When her baby was 5 months old, Rose quickly found a highly suitable retail job, involving working some evenings and a Sunday shift. There would be no childcare costs as her husband is at home at those times.
However, induction for the job involve attending the store for the whole of one Friday. No information was given in advance about the timing of the lunch break so Rose could not arrange for her baby to be brought to her for a feed. She was very upset the evening before at the thought of being away from her baby for a whole day. Breastfeeding is a private matter for her and she felt too embarrassed to mention to her new employer that she is breastfeeding and also feared she might be seen as a difficult employee.
If employers expected that a mother with a young baby might be breastfeeding, and routinely checked whether she had any specific needs, mothers like Rose would be supported when they return to work, rather than facing additional stress and worry.
If you or someone you know needs advice on rights at work, including maternity pay and benefits, Maternity Action has information on its website and a telephone advice line:
Indicator 3 of a WBTi assessment is about implementation and monitoring of the World Health Assembly International Code on the Marketing of Breastmilk Substitutes. UK Regulations only partly incorporate the International Code yet the regulations still get broken, as the WBTi UK report of 2016 illustrates with examples of idealising text and images on packaging, and price reductions.
Last month, Save the Children published a report called Don’t Push It: Why the formula milk industry must clean up its act.It emphasises that breastfeeding saves lives but that millions of children are at risk form the rapid growth in the infant formula market. The report looks at the activities of six multinational companies which have more than 50% of the market between them – Abbott, Kraft Heinz, Friesland Campina, Danone, Nestlé and RB. Responses from the companies are on the charity’s website, along with its replies to them.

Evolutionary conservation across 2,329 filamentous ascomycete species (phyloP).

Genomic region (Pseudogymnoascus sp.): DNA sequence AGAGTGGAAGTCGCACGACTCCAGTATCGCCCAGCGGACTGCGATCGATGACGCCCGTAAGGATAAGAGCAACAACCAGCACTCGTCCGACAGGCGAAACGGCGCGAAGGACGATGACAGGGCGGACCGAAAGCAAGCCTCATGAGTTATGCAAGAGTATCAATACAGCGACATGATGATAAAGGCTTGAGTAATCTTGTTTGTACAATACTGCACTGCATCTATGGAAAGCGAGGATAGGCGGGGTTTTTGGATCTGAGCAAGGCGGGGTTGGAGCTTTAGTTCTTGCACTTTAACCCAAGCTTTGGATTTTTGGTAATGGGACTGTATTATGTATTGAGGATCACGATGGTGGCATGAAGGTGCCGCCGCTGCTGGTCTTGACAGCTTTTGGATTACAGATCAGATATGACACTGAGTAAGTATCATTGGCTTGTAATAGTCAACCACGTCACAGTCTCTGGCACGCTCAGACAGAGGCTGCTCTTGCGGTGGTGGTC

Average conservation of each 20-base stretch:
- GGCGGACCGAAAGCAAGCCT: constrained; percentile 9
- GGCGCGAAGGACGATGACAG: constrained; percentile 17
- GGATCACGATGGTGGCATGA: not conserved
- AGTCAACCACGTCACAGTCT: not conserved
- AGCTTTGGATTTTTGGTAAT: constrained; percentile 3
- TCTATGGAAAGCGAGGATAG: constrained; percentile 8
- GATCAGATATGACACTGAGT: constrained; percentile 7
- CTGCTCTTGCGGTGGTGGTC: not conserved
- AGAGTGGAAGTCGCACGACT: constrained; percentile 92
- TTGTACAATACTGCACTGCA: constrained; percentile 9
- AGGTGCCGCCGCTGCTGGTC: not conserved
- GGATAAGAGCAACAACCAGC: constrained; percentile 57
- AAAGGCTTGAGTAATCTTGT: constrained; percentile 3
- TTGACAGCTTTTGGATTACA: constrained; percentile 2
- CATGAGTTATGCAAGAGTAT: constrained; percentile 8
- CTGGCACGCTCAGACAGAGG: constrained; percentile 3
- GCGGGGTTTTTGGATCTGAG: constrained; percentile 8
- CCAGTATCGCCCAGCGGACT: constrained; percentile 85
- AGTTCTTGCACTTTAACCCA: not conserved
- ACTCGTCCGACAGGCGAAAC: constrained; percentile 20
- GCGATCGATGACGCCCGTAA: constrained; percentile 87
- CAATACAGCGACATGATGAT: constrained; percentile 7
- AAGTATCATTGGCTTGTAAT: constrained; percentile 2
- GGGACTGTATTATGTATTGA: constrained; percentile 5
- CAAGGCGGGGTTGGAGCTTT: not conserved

The market has grown very rapidly, increasing five-fold in two decades, and it is estimated will be worth more than $70 billion by 2019. The companies spend far more promoting their products than is spent by public health budgets in supporting breastfeeding. Examples of recent company marketing in the UK that contravene the International Code, and in some cases break the law as well, are described in the monitoring report, Look What They’re Doing in the UK – 2017 .
In its report, Save the Children calls on the companies to commit publicly to upholding the Internation Code to protect children’s health as well as governments incorporating the Code fully into legislation. It is also calling on investors to hold companies to account to increase their compliance, stating “Business models that undermine the health and wealth of future generations pose a long-term financial threat to investors.”
With the widespread use of IT in business, why is it that retailers do not have systems that prevent illegal marketing such as price reductions? Instead, monitoring in the UK relies on volunteers. If you do find any reductions and inform the store manager, you might also like to ask why their electronic stock control system doesn’t include information to prevent such violations.
I was recently on holiday in Panama and went into a couple of supermarkets, where I noticed that baby foods were labelled as suitable from 6 months. On the basis of this small sample, I then wondered whether Panama has a strong law. Indeed, the International Code is fully integrated in national law although, as the committee on the rights of the Child reported in January 2018 , there is no monitoring or sanctioning mechanism.
Once upon a time there was a town where the young people had two options available when they wanted a place of their own to start a family . They could either live in the town, in existing apartment blocks, or build their own home on the edge of the town. Some preferred the apartments because they were already built using a tried and tested construction by large companies or they had grown up in the area and would be close to friends and family who had also had the same experience and had similar views to their own.The apartments provided adequate accommodation but those who preferred to build their own home liked the fact that it was healthier to live away from the pollution of the town and they could have a garden.
Those who built their own houses found it was hard work at first as they learned the techniques of construction. Those who had known and watched other people building houses tended to find it easier than those who had not been given the opportunity to see or learn how a house was built.